4. Moisture is key for type 4 hair because as we all know it’s drier than a dessert. My daughters hair likes heavy products. So any thick leave-in or moisturizer is where I start on her damp washed hair. I coat each section with a leave in or moisturizer (not picky just has to be thick) and then seal with olive oil and shea always gently pulling the product down the hair shaft. This is heavy but for her dry hair it smooths it out and helps it to stretch to the max without heat. I spray her scalp and braids with pure Aloe Vera juice mixed with olive oil. I redo her hair no more than every two weeks. If she’s rocking 8 or more braids that can be styled different ways, I’ll leave it up for up to a month, cleaning her scalp with a wet rag and cleaning her braids from top to bottom with a wet rag, sometimes I’ll wash her hair while in the braids if it gets to dirty. Yes it gets fuzzy when I do this but sometimes I’m lazy and sometimes she doesn’t feel like getting it done lol. If she’s got her 5 braid situation going on, I will of course take her hair wraps off each braid and tie her hair up at night and use some product to brush and smooth it in the morning and put her hair bands (non-elastic and using very little tension). She looks fresh like that for 2 weeks.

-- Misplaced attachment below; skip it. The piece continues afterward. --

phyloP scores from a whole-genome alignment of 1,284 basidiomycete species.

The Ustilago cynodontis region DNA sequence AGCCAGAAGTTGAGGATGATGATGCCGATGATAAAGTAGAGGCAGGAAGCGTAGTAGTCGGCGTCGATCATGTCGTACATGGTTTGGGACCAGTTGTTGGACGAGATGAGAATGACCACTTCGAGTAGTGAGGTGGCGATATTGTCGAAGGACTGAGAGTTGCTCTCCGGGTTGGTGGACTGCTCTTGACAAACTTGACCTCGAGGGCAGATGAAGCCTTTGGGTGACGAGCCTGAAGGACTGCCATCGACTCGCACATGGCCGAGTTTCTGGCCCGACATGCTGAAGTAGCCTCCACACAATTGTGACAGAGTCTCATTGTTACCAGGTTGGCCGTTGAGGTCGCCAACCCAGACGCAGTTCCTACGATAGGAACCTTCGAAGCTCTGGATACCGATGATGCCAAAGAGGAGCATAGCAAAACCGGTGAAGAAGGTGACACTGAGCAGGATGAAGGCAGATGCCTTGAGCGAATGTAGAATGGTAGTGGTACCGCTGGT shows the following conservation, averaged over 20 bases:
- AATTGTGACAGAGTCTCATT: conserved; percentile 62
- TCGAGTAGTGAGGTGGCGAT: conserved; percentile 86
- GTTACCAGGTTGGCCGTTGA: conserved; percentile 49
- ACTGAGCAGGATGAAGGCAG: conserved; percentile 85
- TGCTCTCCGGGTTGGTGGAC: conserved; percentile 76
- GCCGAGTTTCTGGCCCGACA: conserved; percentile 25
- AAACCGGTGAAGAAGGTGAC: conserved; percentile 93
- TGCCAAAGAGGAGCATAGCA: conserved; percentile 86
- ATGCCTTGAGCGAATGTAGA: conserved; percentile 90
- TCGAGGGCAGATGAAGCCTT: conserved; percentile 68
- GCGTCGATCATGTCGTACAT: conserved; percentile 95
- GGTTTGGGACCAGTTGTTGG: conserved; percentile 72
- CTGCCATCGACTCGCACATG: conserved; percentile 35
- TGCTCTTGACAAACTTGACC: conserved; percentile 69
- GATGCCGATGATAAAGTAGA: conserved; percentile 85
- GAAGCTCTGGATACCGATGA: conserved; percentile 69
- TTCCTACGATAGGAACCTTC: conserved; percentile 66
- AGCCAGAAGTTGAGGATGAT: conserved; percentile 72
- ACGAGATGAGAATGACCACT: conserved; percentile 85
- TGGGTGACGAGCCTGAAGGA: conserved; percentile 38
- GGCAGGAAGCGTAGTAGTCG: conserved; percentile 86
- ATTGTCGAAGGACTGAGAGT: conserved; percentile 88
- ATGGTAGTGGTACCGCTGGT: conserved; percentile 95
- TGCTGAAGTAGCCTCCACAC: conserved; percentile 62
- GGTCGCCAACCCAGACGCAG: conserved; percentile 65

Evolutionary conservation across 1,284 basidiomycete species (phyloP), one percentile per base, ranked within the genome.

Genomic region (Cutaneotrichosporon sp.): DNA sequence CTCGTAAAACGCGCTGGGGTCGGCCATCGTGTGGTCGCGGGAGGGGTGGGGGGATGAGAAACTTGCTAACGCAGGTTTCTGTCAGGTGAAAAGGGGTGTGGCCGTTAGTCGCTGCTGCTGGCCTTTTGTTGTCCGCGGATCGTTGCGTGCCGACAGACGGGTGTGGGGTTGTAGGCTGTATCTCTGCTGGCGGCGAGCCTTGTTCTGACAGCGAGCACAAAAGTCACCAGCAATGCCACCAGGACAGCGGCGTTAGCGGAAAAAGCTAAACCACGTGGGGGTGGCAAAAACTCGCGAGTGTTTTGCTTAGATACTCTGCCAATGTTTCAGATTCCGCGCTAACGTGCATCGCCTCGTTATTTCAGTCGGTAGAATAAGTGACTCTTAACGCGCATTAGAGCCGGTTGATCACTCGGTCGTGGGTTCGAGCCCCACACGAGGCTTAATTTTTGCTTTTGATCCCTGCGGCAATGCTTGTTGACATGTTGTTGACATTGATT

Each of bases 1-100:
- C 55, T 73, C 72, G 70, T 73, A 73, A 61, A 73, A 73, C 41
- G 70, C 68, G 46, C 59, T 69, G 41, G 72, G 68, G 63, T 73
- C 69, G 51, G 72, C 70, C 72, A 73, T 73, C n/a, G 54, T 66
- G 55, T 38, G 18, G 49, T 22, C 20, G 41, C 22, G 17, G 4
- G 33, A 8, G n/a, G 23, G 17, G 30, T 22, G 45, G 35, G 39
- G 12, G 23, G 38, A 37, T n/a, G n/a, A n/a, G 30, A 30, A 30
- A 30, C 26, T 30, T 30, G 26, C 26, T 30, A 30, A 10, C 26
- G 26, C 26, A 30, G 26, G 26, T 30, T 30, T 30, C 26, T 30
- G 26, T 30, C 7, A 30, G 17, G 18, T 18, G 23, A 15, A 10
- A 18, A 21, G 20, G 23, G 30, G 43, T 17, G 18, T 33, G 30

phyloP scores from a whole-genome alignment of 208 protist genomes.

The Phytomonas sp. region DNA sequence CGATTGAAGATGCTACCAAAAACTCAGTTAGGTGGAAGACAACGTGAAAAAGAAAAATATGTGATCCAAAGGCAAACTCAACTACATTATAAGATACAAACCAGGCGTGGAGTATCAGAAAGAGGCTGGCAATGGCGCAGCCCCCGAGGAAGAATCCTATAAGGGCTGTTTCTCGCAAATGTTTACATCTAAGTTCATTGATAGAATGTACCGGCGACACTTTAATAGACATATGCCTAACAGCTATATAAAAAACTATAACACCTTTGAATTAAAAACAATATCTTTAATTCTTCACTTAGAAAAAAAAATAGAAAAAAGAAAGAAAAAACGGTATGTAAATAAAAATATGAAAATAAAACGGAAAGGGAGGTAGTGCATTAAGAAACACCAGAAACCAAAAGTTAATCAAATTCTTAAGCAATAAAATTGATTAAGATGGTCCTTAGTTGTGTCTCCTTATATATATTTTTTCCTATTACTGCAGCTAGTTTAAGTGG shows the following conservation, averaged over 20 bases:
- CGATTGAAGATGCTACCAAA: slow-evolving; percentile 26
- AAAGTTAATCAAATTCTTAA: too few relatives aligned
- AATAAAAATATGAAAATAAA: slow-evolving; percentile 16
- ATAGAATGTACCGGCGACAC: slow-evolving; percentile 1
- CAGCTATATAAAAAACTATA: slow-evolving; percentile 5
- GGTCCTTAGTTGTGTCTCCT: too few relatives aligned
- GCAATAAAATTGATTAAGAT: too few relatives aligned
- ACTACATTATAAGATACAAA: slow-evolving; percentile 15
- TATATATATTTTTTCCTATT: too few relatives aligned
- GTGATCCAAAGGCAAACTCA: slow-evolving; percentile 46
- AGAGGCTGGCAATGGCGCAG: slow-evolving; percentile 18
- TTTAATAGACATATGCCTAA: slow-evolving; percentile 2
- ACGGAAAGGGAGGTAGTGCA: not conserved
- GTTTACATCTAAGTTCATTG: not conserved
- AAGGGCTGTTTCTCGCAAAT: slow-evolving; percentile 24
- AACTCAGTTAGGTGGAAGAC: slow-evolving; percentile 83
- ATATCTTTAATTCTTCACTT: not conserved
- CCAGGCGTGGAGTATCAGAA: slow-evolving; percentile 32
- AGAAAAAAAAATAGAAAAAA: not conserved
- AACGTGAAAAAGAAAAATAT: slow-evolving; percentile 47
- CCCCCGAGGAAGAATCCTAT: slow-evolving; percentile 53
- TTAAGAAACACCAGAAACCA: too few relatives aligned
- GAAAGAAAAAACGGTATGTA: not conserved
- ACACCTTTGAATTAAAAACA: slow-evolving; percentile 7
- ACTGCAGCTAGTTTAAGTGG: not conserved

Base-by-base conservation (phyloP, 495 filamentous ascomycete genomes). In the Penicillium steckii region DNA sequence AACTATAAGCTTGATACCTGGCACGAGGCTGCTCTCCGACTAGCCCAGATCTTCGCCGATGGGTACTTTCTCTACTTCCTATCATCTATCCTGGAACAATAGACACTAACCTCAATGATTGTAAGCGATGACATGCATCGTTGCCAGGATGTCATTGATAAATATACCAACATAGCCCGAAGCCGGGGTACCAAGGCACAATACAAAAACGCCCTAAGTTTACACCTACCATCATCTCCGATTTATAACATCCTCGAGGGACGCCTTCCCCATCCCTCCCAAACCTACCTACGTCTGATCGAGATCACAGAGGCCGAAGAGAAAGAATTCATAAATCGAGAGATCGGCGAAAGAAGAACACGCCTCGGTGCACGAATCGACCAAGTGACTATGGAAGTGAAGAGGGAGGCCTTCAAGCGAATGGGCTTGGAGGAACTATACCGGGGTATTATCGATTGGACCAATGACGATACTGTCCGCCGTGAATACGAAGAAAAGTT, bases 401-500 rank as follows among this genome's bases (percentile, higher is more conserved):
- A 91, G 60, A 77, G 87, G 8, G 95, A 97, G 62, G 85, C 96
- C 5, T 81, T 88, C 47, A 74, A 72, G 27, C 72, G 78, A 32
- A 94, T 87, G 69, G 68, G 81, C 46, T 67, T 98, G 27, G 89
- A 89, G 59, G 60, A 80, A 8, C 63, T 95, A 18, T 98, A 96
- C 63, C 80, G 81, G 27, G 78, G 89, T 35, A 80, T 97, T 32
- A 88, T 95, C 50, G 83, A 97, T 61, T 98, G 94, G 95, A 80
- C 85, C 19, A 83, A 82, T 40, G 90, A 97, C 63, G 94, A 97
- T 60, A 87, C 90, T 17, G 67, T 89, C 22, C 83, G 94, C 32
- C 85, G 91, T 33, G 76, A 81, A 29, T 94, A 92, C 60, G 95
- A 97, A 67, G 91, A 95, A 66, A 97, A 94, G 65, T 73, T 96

***
For more of Ayoka, check out her blog HERE.

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Black Girl With Long Hair

Black Girl With Long Hair

Leila, founding editor of Black Girl with Long Hair (April 2008), social media and black beauty enthusiast. When I'm not here, I'm moderating a Facebook group for black mothers called Black Moms Connect.

 

163 thoughts on “Mom grows out daughter’s kinky natural hair to waist length

  1. I have been natural for a little more than 5 years and my transition was extremely smooth. I am half Ghanaian and my hair is actually very curly. But the essence of Blackness is beautiful variety so we shouldn’t get so Hung up on texture and skin color I’m excited that I will one day have the opportunity to have little beautiful black natural haired children.